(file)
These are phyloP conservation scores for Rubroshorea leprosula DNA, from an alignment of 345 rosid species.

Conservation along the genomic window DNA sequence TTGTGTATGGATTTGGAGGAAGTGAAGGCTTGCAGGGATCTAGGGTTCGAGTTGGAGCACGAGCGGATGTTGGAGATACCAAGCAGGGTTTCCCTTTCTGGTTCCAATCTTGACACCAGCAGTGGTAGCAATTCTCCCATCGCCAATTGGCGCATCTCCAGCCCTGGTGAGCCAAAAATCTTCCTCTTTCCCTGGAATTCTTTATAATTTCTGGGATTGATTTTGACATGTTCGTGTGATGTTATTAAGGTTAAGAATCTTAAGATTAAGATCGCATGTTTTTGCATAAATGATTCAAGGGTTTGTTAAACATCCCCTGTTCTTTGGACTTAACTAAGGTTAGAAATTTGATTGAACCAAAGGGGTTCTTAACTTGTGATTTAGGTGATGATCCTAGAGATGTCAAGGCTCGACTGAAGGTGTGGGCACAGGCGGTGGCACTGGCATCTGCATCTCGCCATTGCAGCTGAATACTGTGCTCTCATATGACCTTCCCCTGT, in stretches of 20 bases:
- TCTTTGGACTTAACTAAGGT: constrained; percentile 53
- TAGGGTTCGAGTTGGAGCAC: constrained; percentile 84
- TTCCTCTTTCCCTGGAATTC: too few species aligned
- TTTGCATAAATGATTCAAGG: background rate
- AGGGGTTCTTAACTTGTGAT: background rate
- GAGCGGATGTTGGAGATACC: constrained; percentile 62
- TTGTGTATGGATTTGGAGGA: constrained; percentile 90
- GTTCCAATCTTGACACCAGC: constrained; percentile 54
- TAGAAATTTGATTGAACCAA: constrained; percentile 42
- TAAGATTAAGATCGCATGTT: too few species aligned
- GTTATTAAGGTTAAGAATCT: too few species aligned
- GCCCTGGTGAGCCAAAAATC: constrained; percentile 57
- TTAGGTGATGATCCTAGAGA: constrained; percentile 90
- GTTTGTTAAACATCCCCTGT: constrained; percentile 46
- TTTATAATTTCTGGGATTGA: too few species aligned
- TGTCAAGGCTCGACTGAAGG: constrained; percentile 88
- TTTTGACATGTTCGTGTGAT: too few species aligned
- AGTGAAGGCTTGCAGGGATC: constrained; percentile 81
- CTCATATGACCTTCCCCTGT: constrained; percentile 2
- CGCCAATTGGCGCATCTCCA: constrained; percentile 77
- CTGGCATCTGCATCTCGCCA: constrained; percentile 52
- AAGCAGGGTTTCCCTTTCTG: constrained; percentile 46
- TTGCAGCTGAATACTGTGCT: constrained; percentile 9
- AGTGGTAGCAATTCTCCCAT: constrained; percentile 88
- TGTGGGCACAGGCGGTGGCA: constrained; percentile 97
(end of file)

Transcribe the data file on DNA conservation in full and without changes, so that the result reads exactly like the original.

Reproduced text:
These are phyloP conservation scores for Rubroshorea leprosula DNA, from an alignment of 345 rosid species.

Conservation along the genomic window DNA sequence TTGTGTATGGATTTGGAGGAAGTGAAGGCTTGCAGGGATCTAGGGTTCGAGTTGGAGCACGAGCGGATGTTGGAGATACCAAGCAGGGTTTCCCTTTCTGGTTCCAATCTTGACACCAGCAGTGGTAGCAATTCTCCCATCGCCAATTGGCGCATCTCCAGCCCTGGTGAGCCAAAAATCTTCCTCTTTCCCTGGAATTCTTTATAATTTCTGGGATTGATTTTGACATGTTCGTGTGATGTTATTAAGGTTAAGAATCTTAAGATTAAGATCGCATGTTTTTGCATAAATGATTCAAGGGTTTGTTAAACATCCCCTGTTCTTTGGACTTAACTAAGGTTAGAAATTTGATTGAACCAAAGGGGTTCTTAACTTGTGATTTAGGTGATGATCCTAGAGATGTCAAGGCTCGACTGAAGGTGTGGGCACAGGCGGTGGCACTGGCATCTGCATCTCGCCATTGCAGCTGAATACTGTGCTCTCATATGACCTTCCCCTGT, in stretches of 20 bases:
- TCTTTGGACTTAACTAAGGT: constrained; percentile 53
- TAGGGTTCGAGTTGGAGCAC: constrained; percentile 84
- TTCCTCTTTCCCTGGAATTC: too few species aligned
- TTTGCATAAATGATTCAAGG: background rate
- AGGGGTTCTTAACTTGTGAT: background rate
- GAGCGGATGTTGGAGATACC: constrained; percentile 62
- TTGTGTATGGATTTGGAGGA: constrained; percentile 90
- GTTCCAATCTTGACACCAGC: constrained; percentile 54
- TAGAAATTTGATTGAACCAA: constrained; percentile 42
- TAAGATTAAGATCGCATGTT: too few species aligned
- GTTATTAAGGTTAAGAATCT: too few species aligned
- GCCCTGGTGAGCCAAAAATC: constrained; percentile 57
- TTAGGTGATGATCCTAGAGA: constrained; percentile 90
- GTTTGTTAAACATCCCCTGT: constrained; percentile 46
- TTTATAATTTCTGGGATTGA: too few species aligned
- TGTCAAGGCTCGACTGAAGG: constrained; percentile 88
- TTTTGACATGTTCGTGTGAT: too few species aligned
- AGTGAAGGCTTGCAGGGATC: constrained; percentile 81
- CTCATATGACCTTCCCCTGT: constrained; percentile 2
- CGCCAATTGGCGCATCTCCA: constrained; percentile 77
- CTGGCATCTGCATCTCGCCA: constrained; percentile 52
- AAGCAGGGTTTCCCTTTCTG: constrained; percentile 46
- TTGCAGCTGAATACTGTGCT: constrained; percentile 9
- AGTGGTAGCAATTCTCCCAT: constrained; percentile 88
- TGTGGGCACAGGCGGTGGCA: constrained; percentile 97